Gov. Nathan Deal, himself a former juvenile court judge, also has met with the team and expressed an interest in the issue.

“The governor looks forward to seeing how [this] unfolds,” Deal spokeswoman Stephanie Mayfield said.

That level of attention alone could lead to changes. Georgia has so far avoided a high-profile death like that of a 7-year-old foster boy who killed himself in Florida while taking three powerful psychotropic medications. None of the drugs Gabriel Myers was on had had been approved for use in children.

Still, a 2010 investigation by The Atlanta Journal-Constitution revealed several companies operating foster care homes in the state had repeatedly used psychotropic medications to “subdue” children.

“If anything, we’ve now got people talking about how a child ends up on a third medication or what it means to be on multiple drugs,” Barclay said. “It’s a starting point. We’re going to experiment and see how far it goes.”


In some states it’s worse.  The Netflix piece on Gabriel Fernandez foster care death is a wake up call to us all.


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As a new CASA guardian ad Litem volunteer I was stunned by the Prozac, Ritalin and other psychotropic medications prescribed to my seven, eight and nine year old State Ward children. About 1/3 of all state ward children (nationally) are forced onto psychotropic medications.  Suicide is now the 2nd leading cause of death among 10 to 24 year olds.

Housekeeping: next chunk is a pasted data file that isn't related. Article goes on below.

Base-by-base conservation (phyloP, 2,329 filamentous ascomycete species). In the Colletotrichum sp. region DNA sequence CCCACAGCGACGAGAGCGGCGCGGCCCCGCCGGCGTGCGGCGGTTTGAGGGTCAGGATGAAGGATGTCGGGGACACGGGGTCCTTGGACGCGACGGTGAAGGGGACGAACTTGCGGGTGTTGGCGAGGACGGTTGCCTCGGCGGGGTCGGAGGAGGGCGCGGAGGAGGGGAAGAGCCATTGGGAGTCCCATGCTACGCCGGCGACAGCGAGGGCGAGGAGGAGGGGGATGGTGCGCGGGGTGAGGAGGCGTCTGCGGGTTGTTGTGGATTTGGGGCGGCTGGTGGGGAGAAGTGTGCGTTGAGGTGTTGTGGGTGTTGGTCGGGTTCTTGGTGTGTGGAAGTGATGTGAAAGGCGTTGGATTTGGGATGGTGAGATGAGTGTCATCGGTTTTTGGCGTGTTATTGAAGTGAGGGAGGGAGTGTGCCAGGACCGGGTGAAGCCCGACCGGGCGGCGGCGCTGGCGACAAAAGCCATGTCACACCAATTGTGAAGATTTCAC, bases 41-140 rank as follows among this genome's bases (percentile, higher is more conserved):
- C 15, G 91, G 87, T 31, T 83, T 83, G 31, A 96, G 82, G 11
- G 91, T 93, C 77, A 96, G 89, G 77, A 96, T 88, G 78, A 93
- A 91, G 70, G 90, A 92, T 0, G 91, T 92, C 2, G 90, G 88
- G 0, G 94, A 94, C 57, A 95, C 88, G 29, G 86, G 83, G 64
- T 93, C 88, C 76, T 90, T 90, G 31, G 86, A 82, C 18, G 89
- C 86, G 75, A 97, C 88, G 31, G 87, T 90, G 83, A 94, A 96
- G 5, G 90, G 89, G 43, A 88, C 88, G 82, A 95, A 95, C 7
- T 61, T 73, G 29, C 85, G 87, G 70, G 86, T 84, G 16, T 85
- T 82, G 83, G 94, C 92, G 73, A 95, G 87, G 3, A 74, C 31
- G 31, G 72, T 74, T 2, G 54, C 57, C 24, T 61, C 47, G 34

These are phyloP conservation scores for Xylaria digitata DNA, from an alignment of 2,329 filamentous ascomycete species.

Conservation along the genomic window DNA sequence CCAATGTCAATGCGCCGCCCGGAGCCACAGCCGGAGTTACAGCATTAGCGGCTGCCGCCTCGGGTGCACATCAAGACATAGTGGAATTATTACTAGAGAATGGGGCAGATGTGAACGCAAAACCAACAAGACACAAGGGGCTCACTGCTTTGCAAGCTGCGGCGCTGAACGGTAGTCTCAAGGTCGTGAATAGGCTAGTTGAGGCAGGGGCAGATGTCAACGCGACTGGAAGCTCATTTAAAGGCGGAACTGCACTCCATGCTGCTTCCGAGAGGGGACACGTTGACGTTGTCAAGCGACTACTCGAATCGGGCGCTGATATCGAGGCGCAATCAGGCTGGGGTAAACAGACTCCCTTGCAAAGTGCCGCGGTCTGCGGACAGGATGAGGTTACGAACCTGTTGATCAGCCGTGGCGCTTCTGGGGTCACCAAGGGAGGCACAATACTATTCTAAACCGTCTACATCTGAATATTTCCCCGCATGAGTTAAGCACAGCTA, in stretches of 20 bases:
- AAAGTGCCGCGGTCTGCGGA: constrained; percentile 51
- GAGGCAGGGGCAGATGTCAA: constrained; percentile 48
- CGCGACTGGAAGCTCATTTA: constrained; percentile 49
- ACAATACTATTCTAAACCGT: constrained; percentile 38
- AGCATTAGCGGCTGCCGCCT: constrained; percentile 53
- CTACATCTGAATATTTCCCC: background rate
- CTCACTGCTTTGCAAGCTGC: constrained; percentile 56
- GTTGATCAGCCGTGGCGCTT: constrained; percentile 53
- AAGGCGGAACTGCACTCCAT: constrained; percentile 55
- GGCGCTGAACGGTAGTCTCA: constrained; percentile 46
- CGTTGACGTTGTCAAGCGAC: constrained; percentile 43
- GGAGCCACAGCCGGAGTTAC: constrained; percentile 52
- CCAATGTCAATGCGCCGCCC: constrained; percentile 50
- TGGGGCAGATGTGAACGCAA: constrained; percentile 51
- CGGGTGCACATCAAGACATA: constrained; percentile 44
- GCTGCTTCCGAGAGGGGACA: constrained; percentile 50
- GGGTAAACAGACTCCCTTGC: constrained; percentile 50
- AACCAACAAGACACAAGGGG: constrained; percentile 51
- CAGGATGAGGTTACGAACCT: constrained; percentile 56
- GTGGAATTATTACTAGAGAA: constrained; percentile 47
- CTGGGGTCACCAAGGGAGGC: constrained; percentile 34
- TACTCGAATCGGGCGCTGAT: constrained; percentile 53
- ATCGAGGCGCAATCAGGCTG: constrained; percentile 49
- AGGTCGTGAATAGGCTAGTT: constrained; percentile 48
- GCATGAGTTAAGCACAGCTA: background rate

Over 1 million children under 6 are prescribed psychiatric drugs in America today.  In 2014, 20,000 one and two year old’s were on Prozac like drugs & *Johnson & Johnson was fined billions of dollars for illegally selling those drugs to pediatricians for use on very young children…

The child psychiatrist working my child protection cases had hundreds of State Ward kids to watch over and no way to provide a consistent presence or adequate safety program to her clients.  Not her fault.  It’s all about how this community values other peoples children.

20 years later, we are stuffing suicidal children overnight in emergency room beds because there are not enough mental health beds and staff to deal with them (and we wonder why kids cut themselves, stab schoolmates, punch teachers and attempt suicide).  Suicide rates in Anoka County almost doubled from 1999 to 2015.

There are 1000 emergency psychiatric visits monthly at Hennepin Healthcare many of them children (a single metro hospital).

Multiple mental health facility closures at MN’s rural hospitals, hospitals turning away mental health patients    , dysfunctional group homes, communities refusing to allow mental health group homes and services in the neighborhood are exacerbating already serious troubleq we have facing this crisis.

The costs of crime mental health disorders are horrendous – suicides from trauma and abuse are common and predictable.

These MPR short stories clearly articulate the sadness families face dealing with mental health crisis in my state of Minnesota.

It’s time we embraced the problem with the intention of solving it.


By 2017 more than 13% of 12 to 25 year old Americans had symptoms consistent with an episode of major depression in the previous year – a 62% increase in 8 years.